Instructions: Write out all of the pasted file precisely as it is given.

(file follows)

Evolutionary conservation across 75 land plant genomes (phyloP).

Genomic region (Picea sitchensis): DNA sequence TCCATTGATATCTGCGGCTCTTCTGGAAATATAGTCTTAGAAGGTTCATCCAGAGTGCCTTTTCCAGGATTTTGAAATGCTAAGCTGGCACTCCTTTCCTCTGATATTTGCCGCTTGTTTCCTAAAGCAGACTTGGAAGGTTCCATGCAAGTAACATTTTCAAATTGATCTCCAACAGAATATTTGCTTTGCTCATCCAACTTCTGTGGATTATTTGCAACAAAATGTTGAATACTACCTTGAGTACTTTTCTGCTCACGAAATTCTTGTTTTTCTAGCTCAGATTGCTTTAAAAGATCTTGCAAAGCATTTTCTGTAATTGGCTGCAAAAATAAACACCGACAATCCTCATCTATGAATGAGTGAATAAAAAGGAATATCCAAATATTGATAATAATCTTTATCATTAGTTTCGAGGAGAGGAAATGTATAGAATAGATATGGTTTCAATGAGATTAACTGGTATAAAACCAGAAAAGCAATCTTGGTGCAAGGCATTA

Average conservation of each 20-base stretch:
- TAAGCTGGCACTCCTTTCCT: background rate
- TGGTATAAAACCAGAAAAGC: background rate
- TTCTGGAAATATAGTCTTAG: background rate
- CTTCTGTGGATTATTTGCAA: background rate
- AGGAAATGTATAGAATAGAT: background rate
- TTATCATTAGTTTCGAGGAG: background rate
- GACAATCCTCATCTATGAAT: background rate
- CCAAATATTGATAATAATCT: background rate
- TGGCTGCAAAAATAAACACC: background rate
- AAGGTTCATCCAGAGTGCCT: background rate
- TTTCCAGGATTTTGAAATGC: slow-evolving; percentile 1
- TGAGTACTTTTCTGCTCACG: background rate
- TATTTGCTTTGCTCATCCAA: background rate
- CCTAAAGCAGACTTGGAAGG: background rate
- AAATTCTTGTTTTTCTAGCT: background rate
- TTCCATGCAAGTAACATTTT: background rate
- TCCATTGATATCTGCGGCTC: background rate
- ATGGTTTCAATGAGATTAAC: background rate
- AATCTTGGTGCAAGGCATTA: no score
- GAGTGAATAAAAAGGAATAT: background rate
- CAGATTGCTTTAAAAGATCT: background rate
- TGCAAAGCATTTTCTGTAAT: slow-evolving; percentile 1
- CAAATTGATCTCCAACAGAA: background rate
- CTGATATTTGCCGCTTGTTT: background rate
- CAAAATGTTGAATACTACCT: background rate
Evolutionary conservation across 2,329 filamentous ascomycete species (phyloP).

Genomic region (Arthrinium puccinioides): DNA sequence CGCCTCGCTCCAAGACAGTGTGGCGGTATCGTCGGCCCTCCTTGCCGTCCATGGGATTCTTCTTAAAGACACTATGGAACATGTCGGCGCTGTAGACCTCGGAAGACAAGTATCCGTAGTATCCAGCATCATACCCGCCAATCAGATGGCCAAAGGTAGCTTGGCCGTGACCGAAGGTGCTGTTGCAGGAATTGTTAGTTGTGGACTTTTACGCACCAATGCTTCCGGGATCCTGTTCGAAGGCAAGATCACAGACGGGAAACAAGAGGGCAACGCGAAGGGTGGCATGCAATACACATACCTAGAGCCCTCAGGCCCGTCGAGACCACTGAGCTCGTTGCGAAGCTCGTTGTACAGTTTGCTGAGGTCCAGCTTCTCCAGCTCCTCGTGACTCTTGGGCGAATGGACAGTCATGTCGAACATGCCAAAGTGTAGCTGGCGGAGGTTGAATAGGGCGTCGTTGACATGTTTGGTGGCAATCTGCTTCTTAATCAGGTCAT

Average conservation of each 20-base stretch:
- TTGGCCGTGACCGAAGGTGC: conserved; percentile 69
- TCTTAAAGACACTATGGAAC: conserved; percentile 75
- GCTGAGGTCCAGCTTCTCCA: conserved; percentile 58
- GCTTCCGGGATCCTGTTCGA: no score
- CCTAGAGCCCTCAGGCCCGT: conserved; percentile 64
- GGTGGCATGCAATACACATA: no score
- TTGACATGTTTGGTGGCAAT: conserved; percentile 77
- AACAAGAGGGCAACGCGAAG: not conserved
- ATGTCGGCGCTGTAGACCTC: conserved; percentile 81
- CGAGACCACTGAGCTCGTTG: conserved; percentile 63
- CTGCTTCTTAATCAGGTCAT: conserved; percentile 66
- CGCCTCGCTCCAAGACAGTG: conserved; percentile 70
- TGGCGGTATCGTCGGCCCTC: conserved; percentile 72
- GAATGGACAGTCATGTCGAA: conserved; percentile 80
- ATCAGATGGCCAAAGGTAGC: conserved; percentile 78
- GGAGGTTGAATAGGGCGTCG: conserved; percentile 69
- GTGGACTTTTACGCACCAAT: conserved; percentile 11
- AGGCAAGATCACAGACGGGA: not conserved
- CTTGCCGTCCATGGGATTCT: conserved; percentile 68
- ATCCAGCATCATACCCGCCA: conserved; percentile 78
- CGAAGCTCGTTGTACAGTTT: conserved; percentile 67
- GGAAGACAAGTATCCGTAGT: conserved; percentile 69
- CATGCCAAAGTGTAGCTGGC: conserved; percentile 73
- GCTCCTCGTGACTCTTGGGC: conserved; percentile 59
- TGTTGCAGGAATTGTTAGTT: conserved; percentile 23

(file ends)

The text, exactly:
Evolutionary conservation across 75 land plant genomes (phyloP).

Genomic region (Picea sitchensis): DNA sequence TCCATTGATATCTGCGGCTCTTCTGGAAATATAGTCTTAGAAGGTTCATCCAGAGTGCCTTTTCCAGGATTTTGAAATGCTAAGCTGGCACTCCTTTCCTCTGATATTTGCCGCTTGTTTCCTAAAGCAGACTTGGAAGGTTCCATGCAAGTAACATTTTCAAATTGATCTCCAACAGAATATTTGCTTTGCTCATCCAACTTCTGTGGATTATTTGCAACAAAATGTTGAATACTACCTTGAGTACTTTTCTGCTCACGAAATTCTTGTTTTTCTAGCTCAGATTGCTTTAAAAGATCTTGCAAAGCATTTTCTGTAATTGGCTGCAAAAATAAACACCGACAATCCTCATCTATGAATGAGTGAATAAAAAGGAATATCCAAATATTGATAATAATCTTTATCATTAGTTTCGAGGAGAGGAAATGTATAGAATAGATATGGTTTCAATGAGATTAACTGGTATAAAACCAGAAAAGCAATCTTGGTGCAAGGCATTA

Average conservation of each 20-base stretch:
- TAAGCTGGCACTCCTTTCCT: background rate
- TGGTATAAAACCAGAAAAGC: background rate
- TTCTGGAAATATAGTCTTAG: background rate
- CTTCTGTGGATTATTTGCAA: background rate
- AGGAAATGTATAGAATAGAT: background rate
- TTATCATTAGTTTCGAGGAG: background rate
- GACAATCCTCATCTATGAAT: background rate
- CCAAATATTGATAATAATCT: background rate
- TGGCTGCAAAAATAAACACC: background rate
- AAGGTTCATCCAGAGTGCCT: background rate
- TTTCCAGGATTTTGAAATGC: slow-evolving; percentile 1
- TGAGTACTTTTCTGCTCACG: background rate
- TATTTGCTTTGCTCATCCAA: background rate
- CCTAAAGCAGACTTGGAAGG: background rate
- AAATTCTTGTTTTTCTAGCT: background rate
- TTCCATGCAAGTAACATTTT: background rate
- TCCATTGATATCTGCGGCTC: background rate
- ATGGTTTCAATGAGATTAAC: background rate
- AATCTTGGTGCAAGGCATTA: no score
- GAGTGAATAAAAAGGAATAT: background rate
- CAGATTGCTTTAAAAGATCT: background rate
- TGCAAAGCATTTTCTGTAAT: slow-evolving; percentile 1
- CAAATTGATCTCCAACAGAA: background rate
- CTGATATTTGCCGCTTGTTT: background rate
- CAAAATGTTGAATACTACCT: background rate
Evolutionary conservation across 2,329 filamentous ascomycete species (phyloP).

Genomic region (Arthrinium puccinioides): DNA sequence CGCCTCGCTCCAAGACAGTGTGGCGGTATCGTCGGCCCTCCTTGCCGTCCATGGGATTCTTCTTAAAGACACTATGGAACATGTCGGCGCTGTAGACCTCGGAAGACAAGTATCCGTAGTATCCAGCATCATACCCGCCAATCAGATGGCCAAAGGTAGCTTGGCCGTGACCGAAGGTGCTGTTGCAGGAATTGTTAGTTGTGGACTTTTACGCACCAATGCTTCCGGGATCCTGTTCGAAGGCAAGATCACAGACGGGAAACAAGAGGGCAACGCGAAGGGTGGCATGCAATACACATACCTAGAGCCCTCAGGCCCGTCGAGACCACTGAGCTCGTTGCGAAGCTCGTTGTACAGTTTGCTGAGGTCCAGCTTCTCCAGCTCCTCGTGACTCTTGGGCGAATGGACAGTCATGTCGAACATGCCAAAGTGTAGCTGGCGGAGGTTGAATAGGGCGTCGTTGACATGTTTGGTGGCAATCTGCTTCTTAATCAGGTCAT

Average conservation of each 20-base stretch:
- TTGGCCGTGACCGAAGGTGC: conserved; percentile 69
- TCTTAAAGACACTATGGAAC: conserved; percentile 75
- GCTGAGGTCCAGCTTCTCCA: conserved; percentile 58
- GCTTCCGGGATCCTGTTCGA: no score
- CCTAGAGCCCTCAGGCCCGT: conserved; percentile 64
- GGTGGCATGCAATACACATA: no score
- TTGACATGTTTGGTGGCAAT: conserved; percentile 77
- AACAAGAGGGCAACGCGAAG: not conserved
- ATGTCGGCGCTGTAGACCTC: conserved; percentile 81
- CGAGACCACTGAGCTCGTTG: conserved; percentile 63
- CTGCTTCTTAATCAGGTCAT: conserved; percentile 66
- CGCCTCGCTCCAAGACAGTG: conserved; percentile 70
- TGGCGGTATCGTCGGCCCTC: conserved; percentile 72
- GAATGGACAGTCATGTCGAA: conserved; percentile 80
- ATCAGATGGCCAAAGGTAGC: conserved; percentile 78
- GGAGGTTGAATAGGGCGTCG: conserved; percentile 69
- GTGGACTTTTACGCACCAAT: conserved; percentile 11
- AGGCAAGATCACAGACGGGA: not conserved
- CTTGCCGTCCATGGGATTCT: conserved; percentile 68
- ATCCAGCATCATACCCGCCA: conserved; percentile 78
- CGAAGCTCGTTGTACAGTTT: conserved; percentile 67
- GGAAGACAAGTATCCGTAGT: conserved; percentile 69
- CATGCCAAAGTGTAGCTGGC: conserved; percentile 73
- GCTCCTCGTGACTCTTGGGC: conserved; percentile 59
- TGTTGCAGGAATTGTTAGTT: conserved; percentile 23